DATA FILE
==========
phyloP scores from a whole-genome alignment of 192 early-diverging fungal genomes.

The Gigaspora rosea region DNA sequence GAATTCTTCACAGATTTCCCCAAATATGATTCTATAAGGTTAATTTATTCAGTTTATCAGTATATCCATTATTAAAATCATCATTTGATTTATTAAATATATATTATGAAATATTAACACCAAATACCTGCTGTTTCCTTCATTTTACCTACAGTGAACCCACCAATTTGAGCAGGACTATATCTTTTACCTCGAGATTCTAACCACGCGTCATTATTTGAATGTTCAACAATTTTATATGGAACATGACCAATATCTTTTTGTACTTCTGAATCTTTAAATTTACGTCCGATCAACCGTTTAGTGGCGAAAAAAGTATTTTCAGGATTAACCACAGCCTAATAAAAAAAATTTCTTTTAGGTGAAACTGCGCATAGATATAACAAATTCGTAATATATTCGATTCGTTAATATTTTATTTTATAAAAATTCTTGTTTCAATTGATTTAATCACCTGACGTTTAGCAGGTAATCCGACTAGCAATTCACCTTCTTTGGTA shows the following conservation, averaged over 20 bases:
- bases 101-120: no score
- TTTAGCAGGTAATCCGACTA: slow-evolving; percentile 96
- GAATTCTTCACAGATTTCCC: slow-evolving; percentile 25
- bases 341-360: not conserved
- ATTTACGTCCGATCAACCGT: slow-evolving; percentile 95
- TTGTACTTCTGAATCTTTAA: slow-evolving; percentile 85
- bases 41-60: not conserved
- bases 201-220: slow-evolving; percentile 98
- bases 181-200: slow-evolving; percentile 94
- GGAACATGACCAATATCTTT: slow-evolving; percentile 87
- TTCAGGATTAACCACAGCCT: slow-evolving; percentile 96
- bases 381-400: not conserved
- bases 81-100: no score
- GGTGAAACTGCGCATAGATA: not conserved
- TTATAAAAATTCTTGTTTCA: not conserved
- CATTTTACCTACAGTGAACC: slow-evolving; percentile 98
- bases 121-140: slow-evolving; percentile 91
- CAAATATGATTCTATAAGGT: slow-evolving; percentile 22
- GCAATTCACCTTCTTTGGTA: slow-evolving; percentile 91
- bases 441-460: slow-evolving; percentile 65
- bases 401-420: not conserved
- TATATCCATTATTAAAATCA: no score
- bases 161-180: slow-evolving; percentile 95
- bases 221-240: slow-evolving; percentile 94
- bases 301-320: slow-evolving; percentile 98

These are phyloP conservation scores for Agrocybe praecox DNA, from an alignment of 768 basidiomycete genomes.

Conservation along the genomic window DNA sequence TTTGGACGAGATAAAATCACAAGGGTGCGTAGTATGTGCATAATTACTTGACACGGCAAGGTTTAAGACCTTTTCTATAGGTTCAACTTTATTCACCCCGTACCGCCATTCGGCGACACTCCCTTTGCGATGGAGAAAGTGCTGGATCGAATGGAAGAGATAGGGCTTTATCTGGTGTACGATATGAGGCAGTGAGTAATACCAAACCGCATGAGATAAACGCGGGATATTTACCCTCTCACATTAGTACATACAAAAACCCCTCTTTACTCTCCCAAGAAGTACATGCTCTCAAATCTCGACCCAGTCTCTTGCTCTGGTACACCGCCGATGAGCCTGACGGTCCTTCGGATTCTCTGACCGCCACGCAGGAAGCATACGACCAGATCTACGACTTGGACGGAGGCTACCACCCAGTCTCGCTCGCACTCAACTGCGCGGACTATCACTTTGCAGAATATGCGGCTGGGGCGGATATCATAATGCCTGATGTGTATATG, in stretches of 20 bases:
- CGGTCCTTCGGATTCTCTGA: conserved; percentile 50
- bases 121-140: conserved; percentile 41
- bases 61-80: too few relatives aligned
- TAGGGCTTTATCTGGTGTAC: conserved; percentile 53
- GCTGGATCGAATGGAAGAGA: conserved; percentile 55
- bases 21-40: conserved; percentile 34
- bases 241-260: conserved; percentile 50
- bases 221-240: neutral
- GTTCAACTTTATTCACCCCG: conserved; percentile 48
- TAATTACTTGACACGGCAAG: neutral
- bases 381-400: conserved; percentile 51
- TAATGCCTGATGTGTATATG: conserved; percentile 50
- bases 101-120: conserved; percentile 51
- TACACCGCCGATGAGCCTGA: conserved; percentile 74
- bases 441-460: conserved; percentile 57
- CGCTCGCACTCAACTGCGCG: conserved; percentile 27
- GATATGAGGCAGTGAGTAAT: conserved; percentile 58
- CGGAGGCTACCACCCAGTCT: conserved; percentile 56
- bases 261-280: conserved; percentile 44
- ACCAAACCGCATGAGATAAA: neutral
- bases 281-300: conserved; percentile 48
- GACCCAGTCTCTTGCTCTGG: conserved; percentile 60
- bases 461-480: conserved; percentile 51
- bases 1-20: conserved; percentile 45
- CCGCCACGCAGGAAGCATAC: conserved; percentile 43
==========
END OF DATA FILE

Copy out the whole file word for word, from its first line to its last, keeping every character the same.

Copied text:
phyloP scores from a whole-genome alignment of 192 early-diverging fungal genomes.

The Gigaspora rosea region DNA sequence GAATTCTTCACAGATTTCCCCAAATATGATTCTATAAGGTTAATTTATTCAGTTTATCAGTATATCCATTATTAAAATCATCATTTGATTTATTAAATATATATTATGAAATATTAACACCAAATACCTGCTGTTTCCTTCATTTTACCTACAGTGAACCCACCAATTTGAGCAGGACTATATCTTTTACCTCGAGATTCTAACCACGCGTCATTATTTGAATGTTCAACAATTTTATATGGAACATGACCAATATCTTTTTGTACTTCTGAATCTTTAAATTTACGTCCGATCAACCGTTTAGTGGCGAAAAAAGTATTTTCAGGATTAACCACAGCCTAATAAAAAAAATTTCTTTTAGGTGAAACTGCGCATAGATATAACAAATTCGTAATATATTCGATTCGTTAATATTTTATTTTATAAAAATTCTTGTTTCAATTGATTTAATCACCTGACGTTTAGCAGGTAATCCGACTAGCAATTCACCTTCTTTGGTA shows the following conservation, averaged over 20 bases:
- bases 101-120: no score
- TTTAGCAGGTAATCCGACTA: slow-evolving; percentile 96
- GAATTCTTCACAGATTTCCC: slow-evolving; percentile 25
- bases 341-360: not conserved
- ATTTACGTCCGATCAACCGT: slow-evolving; percentile 95
- TTGTACTTCTGAATCTTTAA: slow-evolving; percentile 85
- bases 41-60: not conserved
- bases 201-220: slow-evolving; percentile 98
- bases 181-200: slow-evolving; percentile 94
- GGAACATGACCAATATCTTT: slow-evolving; percentile 87
- TTCAGGATTAACCACAGCCT: slow-evolving; percentile 96
- bases 381-400: not conserved
- bases 81-100: no score
- GGTGAAACTGCGCATAGATA: not conserved
- TTATAAAAATTCTTGTTTCA: not conserved
- CATTTTACCTACAGTGAACC: slow-evolving; percentile 98
- bases 121-140: slow-evolving; percentile 91
- CAAATATGATTCTATAAGGT: slow-evolving; percentile 22
- GCAATTCACCTTCTTTGGTA: slow-evolving; percentile 91
- bases 441-460: slow-evolving; percentile 65
- bases 401-420: not conserved
- TATATCCATTATTAAAATCA: no score
- bases 161-180: slow-evolving; percentile 95
- bases 221-240: slow-evolving; percentile 94
- bases 301-320: slow-evolving; percentile 98

These are phyloP conservation scores for Agrocybe praecox DNA, from an alignment of 768 basidiomycete genomes.

Conservation along the genomic window DNA sequence TTTGGACGAGATAAAATCACAAGGGTGCGTAGTATGTGCATAATTACTTGACACGGCAAGGTTTAAGACCTTTTCTATAGGTTCAACTTTATTCACCCCGTACCGCCATTCGGCGACACTCCCTTTGCGATGGAGAAAGTGCTGGATCGAATGGAAGAGATAGGGCTTTATCTGGTGTACGATATGAGGCAGTGAGTAATACCAAACCGCATGAGATAAACGCGGGATATTTACCCTCTCACATTAGTACATACAAAAACCCCTCTTTACTCTCCCAAGAAGTACATGCTCTCAAATCTCGACCCAGTCTCTTGCTCTGGTACACCGCCGATGAGCCTGACGGTCCTTCGGATTCTCTGACCGCCACGCAGGAAGCATACGACCAGATCTACGACTTGGACGGAGGCTACCACCCAGTCTCGCTCGCACTCAACTGCGCGGACTATCACTTTGCAGAATATGCGGCTGGGGCGGATATCATAATGCCTGATGTGTATATG, in stretches of 20 bases:
- CGGTCCTTCGGATTCTCTGA: conserved; percentile 50
- bases 121-140: conserved; percentile 41
- bases 61-80: too few relatives aligned
- TAGGGCTTTATCTGGTGTAC: conserved; percentile 53
- GCTGGATCGAATGGAAGAGA: conserved; percentile 55
- bases 21-40: conserved; percentile 34
- bases 241-260: conserved; percentile 50
- bases 221-240: neutral
- GTTCAACTTTATTCACCCCG: conserved; percentile 48
- TAATTACTTGACACGGCAAG: neutral
- bases 381-400: conserved; percentile 51
- TAATGCCTGATGTGTATATG: conserved; percentile 50
- bases 101-120: conserved; percentile 51
- TACACCGCCGATGAGCCTGA: conserved; percentile 74
- bases 441-460: conserved; percentile 57
- CGCTCGCACTCAACTGCGCG: conserved; percentile 27
- GATATGAGGCAGTGAGTAAT: conserved; percentile 58
- CGGAGGCTACCACCCAGTCT: conserved; percentile 56
- bases 261-280: conserved; percentile 44
- ACCAAACCGCATGAGATAAA: neutral
- bases 281-300: conserved; percentile 48
- GACCCAGTCTCTTGCTCTGG: conserved; percentile 60
- bases 461-480: conserved; percentile 51
- bases 1-20: conserved; percentile 45
- CCGCCACGCAGGAAGCATAC: conserved; percentile 43